“And she released me,” said the Darkest Faerie in her icy voice. “She could not have served me better if she had taken directions from me step by step.” The faerie laughed. “And now, because of your weak and foolish servant, you will all be destroyed.” She raised her hands, and Renelle watched in horror as flames appeared around her fingers, flickering and burning brightly as they grew.
“Stop!” cried Jerdana, raising her hand and unleashing a shower of pale blue sparks at the Darkest Faerie. The fire around her hands went out.
“Is this how you want it to be, then?” asked the Darkest Faerie, taking a step toward the blue Aisha.
“No,” said Jerdana. Her voice maintained its kind tone, but it was powerful and determined. “But if this is the way it must happen, so be it.” She turned to her fellow protectors. “Stand back,” said Jerdana. “If you try to fight her it will only interfere with my magic.”
“Yes,” hissed the Darkest Faerie. “Stay back, and watch as your precious Protector is vanquished. And one by one, I will dispose of you all.” She raised her hands to the ceiling and a terrible red fire consumed her body, burning brightly in the darkness of the Hall of Heroes.
“Stand back!” yelled King Altador. “Do not interfere!” The rest of the Protectors backed away toward the walls, leaving Jerdana and the Darkest Faerie alone in the center of the ring of statues.
“You will never control this kingdom,” said Jerdana as a blue light encircled her.
“Words are unnecessary,” said the Darkest Faerie as the fire around her grew. “The outcome will be decided by power, and nothing you can say will affect that.” With a cackle, she unleashed a blast of flame at Jerdana, who closed her eyes and lifted her arms. The flames licked the boundaries of the blue light but did not penetrate the pale glow of the shield.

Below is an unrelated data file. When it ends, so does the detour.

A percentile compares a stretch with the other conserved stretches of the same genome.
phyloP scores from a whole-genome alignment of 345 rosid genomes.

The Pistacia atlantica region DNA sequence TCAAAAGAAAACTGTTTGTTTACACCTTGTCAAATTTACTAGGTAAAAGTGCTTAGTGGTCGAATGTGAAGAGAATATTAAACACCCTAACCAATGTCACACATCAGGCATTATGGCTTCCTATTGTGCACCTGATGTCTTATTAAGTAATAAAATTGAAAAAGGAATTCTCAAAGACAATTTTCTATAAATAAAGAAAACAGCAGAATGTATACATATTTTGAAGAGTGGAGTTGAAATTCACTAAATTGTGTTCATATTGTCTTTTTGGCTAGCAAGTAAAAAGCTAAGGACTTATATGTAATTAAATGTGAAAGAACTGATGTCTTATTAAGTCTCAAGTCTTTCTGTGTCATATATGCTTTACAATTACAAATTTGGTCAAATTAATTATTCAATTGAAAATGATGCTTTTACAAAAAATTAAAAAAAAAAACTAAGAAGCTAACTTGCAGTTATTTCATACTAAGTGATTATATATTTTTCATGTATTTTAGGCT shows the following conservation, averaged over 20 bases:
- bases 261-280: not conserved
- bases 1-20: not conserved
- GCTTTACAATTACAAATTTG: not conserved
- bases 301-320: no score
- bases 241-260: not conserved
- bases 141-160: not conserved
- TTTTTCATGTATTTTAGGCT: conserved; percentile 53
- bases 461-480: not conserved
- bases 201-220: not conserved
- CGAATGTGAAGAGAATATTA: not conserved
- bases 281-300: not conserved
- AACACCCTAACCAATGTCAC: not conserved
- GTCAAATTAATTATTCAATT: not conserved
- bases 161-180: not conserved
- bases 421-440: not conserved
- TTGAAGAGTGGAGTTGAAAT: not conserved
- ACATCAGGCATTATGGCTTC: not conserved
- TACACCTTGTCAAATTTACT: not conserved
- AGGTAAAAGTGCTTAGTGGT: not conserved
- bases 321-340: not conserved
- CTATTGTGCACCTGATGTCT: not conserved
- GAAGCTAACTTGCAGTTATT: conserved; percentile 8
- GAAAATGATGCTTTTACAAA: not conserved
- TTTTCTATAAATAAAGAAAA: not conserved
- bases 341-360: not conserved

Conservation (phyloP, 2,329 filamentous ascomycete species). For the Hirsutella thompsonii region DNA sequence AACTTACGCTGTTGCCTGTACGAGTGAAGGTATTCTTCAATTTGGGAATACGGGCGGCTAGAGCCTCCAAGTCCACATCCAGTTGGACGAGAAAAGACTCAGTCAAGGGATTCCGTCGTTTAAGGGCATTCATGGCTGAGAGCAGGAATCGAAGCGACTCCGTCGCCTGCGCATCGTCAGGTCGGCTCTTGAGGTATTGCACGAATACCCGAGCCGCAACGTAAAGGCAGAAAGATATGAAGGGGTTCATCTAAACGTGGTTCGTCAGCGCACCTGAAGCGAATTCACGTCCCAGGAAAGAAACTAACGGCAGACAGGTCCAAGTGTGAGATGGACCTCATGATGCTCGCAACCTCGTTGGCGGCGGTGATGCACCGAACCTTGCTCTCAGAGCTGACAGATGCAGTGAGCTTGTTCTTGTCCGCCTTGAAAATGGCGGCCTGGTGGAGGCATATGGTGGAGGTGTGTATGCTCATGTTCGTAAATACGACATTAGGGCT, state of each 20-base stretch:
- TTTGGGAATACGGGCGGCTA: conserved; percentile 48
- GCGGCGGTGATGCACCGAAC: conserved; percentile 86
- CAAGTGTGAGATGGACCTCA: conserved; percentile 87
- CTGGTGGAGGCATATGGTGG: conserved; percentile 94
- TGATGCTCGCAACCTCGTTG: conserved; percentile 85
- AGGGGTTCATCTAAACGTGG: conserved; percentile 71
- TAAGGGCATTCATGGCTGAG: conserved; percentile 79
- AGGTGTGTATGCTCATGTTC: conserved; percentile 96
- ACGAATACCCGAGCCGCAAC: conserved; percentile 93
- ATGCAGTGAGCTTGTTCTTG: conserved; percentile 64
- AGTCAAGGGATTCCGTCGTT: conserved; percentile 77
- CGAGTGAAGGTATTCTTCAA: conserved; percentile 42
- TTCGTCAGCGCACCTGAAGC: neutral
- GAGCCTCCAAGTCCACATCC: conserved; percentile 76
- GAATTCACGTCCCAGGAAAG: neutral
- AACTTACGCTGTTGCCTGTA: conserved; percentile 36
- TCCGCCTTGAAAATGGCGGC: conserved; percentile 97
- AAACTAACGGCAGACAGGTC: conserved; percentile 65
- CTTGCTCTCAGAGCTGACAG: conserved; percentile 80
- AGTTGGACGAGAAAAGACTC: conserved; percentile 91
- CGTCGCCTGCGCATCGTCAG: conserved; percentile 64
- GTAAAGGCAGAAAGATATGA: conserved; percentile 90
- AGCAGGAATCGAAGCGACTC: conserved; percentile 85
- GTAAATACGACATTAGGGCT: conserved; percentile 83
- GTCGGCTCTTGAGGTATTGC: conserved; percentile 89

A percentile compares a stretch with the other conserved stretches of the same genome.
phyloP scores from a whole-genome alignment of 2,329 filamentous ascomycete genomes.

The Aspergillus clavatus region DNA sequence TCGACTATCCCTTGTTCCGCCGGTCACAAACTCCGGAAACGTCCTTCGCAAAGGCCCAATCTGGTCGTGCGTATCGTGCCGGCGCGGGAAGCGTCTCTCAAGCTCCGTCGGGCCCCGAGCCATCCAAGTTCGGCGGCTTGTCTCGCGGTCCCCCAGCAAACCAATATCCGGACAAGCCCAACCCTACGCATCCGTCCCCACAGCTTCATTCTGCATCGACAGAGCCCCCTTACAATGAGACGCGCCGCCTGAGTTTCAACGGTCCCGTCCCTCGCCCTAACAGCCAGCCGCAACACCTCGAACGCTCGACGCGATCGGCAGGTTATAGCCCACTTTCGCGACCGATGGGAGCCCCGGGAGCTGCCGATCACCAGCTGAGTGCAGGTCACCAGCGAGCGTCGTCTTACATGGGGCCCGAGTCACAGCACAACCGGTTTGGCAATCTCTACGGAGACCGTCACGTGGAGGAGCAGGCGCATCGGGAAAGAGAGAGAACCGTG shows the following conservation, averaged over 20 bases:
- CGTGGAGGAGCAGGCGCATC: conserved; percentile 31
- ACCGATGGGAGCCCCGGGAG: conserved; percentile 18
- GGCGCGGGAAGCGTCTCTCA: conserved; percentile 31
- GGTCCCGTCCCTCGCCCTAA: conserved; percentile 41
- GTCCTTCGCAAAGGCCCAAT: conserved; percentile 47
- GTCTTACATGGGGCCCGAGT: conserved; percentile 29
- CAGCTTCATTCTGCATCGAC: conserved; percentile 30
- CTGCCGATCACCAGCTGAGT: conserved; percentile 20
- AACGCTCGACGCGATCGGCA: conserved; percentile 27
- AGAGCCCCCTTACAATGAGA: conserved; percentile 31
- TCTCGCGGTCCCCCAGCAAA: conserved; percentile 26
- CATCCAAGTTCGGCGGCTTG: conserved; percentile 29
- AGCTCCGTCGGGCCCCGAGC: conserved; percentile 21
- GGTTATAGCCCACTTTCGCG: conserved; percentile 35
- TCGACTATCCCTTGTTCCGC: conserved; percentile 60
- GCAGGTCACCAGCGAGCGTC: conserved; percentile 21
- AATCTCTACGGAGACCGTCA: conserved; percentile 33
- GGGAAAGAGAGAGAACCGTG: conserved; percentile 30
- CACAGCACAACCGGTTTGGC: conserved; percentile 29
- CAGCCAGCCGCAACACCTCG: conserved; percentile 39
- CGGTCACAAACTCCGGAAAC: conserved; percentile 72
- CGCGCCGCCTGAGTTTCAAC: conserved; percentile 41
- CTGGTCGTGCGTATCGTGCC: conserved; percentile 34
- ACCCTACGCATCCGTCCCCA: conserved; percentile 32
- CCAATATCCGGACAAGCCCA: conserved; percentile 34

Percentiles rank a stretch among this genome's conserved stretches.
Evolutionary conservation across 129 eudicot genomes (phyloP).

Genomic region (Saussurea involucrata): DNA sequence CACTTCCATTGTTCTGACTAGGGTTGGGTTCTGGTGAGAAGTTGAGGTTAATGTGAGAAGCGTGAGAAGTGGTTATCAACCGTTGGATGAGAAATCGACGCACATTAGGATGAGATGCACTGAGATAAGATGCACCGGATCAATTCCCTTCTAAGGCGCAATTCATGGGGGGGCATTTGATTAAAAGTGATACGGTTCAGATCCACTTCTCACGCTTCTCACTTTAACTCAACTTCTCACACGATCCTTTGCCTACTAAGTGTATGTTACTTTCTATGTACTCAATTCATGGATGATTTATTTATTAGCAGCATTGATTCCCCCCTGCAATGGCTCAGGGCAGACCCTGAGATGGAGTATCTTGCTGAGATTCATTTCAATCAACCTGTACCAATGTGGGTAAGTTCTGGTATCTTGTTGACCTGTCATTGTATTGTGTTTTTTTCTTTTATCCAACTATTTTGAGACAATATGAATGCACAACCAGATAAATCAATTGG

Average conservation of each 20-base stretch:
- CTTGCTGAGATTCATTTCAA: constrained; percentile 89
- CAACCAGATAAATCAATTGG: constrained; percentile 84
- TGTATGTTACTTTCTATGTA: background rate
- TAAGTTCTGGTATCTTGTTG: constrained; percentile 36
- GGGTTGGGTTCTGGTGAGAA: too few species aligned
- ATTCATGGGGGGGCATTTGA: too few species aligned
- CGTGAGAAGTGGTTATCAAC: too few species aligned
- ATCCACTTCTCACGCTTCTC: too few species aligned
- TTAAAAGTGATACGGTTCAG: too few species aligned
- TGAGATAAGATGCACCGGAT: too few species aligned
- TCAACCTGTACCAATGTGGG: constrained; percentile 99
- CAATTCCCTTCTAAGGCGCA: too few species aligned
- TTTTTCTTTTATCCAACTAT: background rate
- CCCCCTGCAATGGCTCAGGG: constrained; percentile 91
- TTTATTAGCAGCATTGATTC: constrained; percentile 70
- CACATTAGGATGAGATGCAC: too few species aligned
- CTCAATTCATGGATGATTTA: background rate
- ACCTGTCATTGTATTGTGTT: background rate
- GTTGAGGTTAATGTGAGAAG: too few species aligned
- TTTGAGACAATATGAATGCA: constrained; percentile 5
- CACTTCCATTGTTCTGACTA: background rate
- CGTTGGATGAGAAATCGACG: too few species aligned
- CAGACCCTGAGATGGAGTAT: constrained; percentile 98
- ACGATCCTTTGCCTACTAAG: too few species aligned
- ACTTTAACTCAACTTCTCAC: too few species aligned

Renelle was still standing in the shadows near the door, and she had allowed herself to sink into a state of hopelessness. She had been discovered at last, and now she had been discarded. Everything she had done and feared and decided had come down to this, but even her pain and desperation only led her to the sidelines. She could do nothing now, except weep for the future that she had ruined and watch as the battle progressed, knowing that no matter what happened she was doomed.
She was falling, falling down through a pit of blackness, falling further and further down. She should have hit bottom by now. She had confessed and had done the worst thing that she ever had imagined, but still the sudden stop eluded her, and she fell and fell and fell through the darkness, and she could no longer see the circle of light above her, only the pitch blackness of the well as she tumbled through misery and despair toward the cracked amulet below. Renelle was falling, falling, falling, but there was still more, still further to fall, she still had not hit the bottom of the dry well, she still had not joined the amulet in the final depths of hopelessness.
...But, perhaps... perhaps then, there was still a chance. If the depths of hopelessness were still further down, perhaps Renelle could still climb out. She was falling through the blackness of the dry well, but the rope with the bucket at the end still hung down, if only she could grab it and pull herself to safety. Renelle’s mind reached out, reaching for the rope, reaching for something which might, maybe, be her redemption. She was falling, but had not yet landed. The amulet was broken, but...
Red and blue flashed through the room, and Renelle stood up. There was still a chance. She watched carefully each and every one of the Protectors, but all eyes were fixed upon the battle that was taking place inside the ring of statues. Yes, there was still a chance. Renelle turned away from the fray and hurried out the arched doorway into the dim light of dawn outside. Still a chance. As she flew down the long flight of steps, Renelle felt her heart pounding, but this time it was not motivated by fear. Now, at last, there was hope. The light was visible, and Renelle knew that if she could just get the amulet, perhaps... perhaps it could be repaired... perhaps there was still hope....
To be continued...